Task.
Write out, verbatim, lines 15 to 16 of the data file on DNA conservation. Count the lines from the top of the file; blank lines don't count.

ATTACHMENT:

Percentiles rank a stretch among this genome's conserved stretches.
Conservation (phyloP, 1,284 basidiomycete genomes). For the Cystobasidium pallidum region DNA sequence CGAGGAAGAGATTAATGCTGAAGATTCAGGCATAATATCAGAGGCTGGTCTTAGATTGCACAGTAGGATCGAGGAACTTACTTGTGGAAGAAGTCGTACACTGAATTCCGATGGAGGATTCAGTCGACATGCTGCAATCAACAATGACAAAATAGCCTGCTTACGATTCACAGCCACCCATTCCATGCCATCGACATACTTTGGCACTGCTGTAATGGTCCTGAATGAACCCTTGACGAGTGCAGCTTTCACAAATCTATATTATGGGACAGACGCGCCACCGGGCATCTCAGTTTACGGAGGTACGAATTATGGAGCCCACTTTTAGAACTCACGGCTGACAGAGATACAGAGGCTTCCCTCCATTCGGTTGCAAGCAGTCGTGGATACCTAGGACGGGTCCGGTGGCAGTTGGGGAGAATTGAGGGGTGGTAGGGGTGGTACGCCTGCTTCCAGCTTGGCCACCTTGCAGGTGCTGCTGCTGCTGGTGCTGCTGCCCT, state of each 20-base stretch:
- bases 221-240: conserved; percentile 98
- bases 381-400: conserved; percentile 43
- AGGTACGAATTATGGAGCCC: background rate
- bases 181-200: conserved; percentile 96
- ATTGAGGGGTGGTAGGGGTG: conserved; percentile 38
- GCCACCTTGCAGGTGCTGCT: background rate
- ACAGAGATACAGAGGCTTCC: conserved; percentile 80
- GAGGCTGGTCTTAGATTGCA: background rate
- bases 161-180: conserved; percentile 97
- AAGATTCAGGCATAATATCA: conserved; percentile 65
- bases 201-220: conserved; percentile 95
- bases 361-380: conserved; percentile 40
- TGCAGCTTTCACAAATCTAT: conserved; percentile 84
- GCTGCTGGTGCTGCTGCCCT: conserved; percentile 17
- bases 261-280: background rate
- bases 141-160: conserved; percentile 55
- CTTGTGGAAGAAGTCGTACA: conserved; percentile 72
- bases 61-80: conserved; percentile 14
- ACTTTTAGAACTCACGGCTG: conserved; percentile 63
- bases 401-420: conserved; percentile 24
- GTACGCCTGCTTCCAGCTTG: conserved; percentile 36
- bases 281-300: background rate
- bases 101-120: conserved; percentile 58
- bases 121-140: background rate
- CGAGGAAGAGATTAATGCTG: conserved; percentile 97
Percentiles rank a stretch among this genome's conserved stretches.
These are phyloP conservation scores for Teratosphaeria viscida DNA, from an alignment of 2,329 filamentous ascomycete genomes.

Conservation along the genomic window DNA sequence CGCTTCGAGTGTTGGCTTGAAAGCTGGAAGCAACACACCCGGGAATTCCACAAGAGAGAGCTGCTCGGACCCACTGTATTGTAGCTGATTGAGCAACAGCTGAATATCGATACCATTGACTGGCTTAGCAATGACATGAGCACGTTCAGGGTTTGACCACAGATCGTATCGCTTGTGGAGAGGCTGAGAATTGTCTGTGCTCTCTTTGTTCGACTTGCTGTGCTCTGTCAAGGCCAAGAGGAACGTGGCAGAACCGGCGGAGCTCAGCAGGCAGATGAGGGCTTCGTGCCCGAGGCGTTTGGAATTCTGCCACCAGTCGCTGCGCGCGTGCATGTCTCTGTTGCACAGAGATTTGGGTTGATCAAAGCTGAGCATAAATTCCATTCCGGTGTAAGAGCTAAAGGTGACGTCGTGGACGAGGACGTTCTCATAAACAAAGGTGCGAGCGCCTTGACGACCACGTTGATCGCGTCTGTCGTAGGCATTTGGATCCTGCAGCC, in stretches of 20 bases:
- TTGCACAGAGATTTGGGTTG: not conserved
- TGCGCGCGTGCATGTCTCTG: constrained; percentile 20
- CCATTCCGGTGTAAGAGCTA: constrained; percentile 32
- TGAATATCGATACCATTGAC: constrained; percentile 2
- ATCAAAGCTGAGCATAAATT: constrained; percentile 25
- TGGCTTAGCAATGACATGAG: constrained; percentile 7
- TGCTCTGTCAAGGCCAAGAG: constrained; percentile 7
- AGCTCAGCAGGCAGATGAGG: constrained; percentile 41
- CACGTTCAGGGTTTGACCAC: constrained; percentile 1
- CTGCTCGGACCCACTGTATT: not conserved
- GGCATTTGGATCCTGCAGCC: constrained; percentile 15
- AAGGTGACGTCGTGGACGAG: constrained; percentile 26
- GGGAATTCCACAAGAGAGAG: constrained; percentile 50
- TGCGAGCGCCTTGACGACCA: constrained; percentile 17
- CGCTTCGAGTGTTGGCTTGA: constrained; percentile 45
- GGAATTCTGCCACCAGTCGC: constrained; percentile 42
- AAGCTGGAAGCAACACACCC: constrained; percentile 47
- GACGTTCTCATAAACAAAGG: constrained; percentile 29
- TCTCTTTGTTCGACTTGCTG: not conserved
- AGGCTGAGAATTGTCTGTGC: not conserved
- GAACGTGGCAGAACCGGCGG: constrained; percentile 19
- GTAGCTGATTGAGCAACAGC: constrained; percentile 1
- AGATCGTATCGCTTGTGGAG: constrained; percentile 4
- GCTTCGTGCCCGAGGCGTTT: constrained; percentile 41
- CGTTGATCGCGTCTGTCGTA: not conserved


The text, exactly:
- TGCAGCTTTCACAAATCTAT: conserved; percentile 84
- GCTGCTGGTGCTGCTGCCCT: conserved; percentile 17